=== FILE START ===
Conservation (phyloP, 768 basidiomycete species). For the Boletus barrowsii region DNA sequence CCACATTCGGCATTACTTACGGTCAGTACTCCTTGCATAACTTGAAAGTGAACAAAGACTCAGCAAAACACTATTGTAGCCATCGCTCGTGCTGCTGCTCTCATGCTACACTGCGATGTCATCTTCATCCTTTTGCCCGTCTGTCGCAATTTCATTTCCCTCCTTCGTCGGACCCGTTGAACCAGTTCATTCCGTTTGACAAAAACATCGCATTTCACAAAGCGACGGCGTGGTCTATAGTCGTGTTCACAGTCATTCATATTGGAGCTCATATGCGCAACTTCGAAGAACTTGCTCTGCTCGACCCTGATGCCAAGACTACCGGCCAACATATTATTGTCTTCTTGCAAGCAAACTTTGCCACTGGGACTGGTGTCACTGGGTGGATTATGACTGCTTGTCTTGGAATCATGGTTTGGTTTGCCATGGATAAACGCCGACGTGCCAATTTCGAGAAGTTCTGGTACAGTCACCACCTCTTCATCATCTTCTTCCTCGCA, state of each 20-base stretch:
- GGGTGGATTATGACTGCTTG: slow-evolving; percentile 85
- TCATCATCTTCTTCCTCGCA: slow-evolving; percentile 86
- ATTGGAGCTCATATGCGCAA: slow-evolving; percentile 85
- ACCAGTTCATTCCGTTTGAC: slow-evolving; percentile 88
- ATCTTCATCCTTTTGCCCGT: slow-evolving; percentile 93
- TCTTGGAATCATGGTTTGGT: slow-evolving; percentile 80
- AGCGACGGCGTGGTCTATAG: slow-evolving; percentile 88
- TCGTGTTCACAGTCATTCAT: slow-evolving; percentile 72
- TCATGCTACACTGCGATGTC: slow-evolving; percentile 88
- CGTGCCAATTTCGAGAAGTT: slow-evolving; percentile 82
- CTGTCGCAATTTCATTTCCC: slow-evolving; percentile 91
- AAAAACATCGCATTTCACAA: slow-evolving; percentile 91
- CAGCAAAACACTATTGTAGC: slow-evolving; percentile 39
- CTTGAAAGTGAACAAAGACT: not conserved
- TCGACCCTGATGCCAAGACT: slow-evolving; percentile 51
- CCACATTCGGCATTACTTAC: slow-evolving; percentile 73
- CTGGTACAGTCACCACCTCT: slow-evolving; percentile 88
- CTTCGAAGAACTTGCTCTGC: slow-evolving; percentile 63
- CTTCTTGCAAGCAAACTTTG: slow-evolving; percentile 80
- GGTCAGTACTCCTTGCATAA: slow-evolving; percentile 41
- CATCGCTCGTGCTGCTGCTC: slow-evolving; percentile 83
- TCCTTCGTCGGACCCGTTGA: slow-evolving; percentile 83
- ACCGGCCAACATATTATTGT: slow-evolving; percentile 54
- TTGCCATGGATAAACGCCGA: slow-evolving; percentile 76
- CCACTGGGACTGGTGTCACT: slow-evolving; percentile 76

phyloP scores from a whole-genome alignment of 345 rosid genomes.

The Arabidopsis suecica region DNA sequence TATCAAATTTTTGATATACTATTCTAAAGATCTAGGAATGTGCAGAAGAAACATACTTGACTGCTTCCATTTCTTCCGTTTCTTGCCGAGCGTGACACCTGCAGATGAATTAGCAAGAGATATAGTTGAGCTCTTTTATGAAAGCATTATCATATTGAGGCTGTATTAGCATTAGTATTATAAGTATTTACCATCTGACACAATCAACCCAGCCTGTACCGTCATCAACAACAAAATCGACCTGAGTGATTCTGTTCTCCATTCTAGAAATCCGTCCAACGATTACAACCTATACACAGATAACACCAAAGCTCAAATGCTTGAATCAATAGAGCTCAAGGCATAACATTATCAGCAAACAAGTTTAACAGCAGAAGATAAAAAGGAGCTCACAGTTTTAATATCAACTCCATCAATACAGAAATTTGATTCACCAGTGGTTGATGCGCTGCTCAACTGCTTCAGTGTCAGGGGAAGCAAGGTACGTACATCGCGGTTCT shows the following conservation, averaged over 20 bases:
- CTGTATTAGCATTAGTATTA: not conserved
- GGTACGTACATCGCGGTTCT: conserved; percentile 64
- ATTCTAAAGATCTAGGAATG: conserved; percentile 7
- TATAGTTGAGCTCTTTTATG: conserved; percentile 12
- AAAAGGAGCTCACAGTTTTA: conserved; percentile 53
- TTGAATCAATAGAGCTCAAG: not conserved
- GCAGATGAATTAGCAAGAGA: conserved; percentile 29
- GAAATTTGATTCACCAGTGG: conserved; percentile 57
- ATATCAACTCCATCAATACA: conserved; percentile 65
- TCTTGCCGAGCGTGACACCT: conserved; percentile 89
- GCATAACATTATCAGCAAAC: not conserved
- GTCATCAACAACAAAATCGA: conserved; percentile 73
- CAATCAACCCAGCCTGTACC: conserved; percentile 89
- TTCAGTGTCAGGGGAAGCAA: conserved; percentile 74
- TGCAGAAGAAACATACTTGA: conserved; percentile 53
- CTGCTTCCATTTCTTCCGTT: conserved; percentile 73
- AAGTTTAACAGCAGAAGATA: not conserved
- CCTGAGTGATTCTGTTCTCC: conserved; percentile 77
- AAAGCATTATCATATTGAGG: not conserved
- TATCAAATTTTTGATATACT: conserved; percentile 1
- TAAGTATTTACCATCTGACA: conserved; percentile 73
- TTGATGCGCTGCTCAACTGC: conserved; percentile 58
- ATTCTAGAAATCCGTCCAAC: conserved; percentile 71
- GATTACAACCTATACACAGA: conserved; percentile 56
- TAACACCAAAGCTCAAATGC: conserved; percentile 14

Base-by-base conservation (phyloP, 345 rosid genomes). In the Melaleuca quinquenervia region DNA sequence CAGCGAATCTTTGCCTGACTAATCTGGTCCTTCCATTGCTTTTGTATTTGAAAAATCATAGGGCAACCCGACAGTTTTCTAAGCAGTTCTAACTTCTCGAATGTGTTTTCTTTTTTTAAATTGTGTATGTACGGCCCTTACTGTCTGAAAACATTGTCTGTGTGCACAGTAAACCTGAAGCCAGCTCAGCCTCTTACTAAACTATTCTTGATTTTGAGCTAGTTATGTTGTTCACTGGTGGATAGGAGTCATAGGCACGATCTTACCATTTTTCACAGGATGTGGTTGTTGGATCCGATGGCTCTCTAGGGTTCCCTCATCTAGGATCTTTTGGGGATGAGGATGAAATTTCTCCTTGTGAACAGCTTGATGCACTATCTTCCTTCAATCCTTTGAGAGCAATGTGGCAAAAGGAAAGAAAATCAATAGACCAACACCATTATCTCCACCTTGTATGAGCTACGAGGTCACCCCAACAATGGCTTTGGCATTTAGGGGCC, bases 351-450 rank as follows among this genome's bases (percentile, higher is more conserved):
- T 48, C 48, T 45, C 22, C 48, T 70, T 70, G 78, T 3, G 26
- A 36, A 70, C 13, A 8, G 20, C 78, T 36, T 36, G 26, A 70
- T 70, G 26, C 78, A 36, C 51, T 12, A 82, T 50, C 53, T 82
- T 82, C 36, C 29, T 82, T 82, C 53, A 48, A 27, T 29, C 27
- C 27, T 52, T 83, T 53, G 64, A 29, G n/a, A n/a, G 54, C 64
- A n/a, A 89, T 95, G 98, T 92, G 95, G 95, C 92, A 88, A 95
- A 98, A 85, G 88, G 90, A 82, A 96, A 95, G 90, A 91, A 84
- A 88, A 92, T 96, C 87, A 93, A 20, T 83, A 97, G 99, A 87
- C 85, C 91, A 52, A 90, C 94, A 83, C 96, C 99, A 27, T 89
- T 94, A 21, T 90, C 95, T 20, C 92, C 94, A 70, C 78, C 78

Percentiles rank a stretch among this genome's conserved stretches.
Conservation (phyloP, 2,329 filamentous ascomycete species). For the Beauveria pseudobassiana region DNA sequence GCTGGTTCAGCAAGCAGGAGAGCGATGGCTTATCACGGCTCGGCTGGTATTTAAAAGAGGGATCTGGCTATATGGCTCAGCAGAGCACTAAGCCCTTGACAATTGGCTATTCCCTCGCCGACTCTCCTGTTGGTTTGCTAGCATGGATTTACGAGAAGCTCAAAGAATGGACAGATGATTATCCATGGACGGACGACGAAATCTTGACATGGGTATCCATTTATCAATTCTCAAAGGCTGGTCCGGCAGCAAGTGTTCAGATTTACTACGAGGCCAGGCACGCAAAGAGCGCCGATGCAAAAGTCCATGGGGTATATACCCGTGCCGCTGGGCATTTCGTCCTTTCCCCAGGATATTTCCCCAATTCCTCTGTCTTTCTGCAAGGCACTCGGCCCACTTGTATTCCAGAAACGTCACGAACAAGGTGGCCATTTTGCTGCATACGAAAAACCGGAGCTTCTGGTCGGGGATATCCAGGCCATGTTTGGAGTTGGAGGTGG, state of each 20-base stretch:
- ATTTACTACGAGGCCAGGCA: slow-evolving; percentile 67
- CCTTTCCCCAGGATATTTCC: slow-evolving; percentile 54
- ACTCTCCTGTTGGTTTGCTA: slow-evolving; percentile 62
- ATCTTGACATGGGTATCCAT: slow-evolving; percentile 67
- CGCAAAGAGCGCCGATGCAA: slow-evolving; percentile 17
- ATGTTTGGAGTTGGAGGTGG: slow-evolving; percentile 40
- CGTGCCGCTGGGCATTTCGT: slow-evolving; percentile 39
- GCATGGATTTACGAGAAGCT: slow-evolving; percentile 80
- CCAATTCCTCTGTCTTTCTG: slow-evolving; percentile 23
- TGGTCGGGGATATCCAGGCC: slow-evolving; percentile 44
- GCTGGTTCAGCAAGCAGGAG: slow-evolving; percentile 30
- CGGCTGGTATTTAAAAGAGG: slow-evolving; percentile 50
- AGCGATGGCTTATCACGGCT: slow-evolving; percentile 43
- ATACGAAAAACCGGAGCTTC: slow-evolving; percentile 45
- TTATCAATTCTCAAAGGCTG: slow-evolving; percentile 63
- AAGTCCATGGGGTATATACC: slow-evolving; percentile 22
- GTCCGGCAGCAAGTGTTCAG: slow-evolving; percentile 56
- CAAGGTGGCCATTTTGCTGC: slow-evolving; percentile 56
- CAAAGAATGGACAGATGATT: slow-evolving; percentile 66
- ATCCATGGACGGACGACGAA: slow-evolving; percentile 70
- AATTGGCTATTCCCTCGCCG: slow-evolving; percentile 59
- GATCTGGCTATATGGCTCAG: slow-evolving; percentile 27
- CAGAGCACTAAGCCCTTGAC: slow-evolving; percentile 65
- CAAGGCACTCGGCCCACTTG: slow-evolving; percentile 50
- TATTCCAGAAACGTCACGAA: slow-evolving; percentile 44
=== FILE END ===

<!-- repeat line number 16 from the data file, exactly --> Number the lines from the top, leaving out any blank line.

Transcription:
- TCGACCCTGATGCCAAGACT: slow-evolving; percentile 51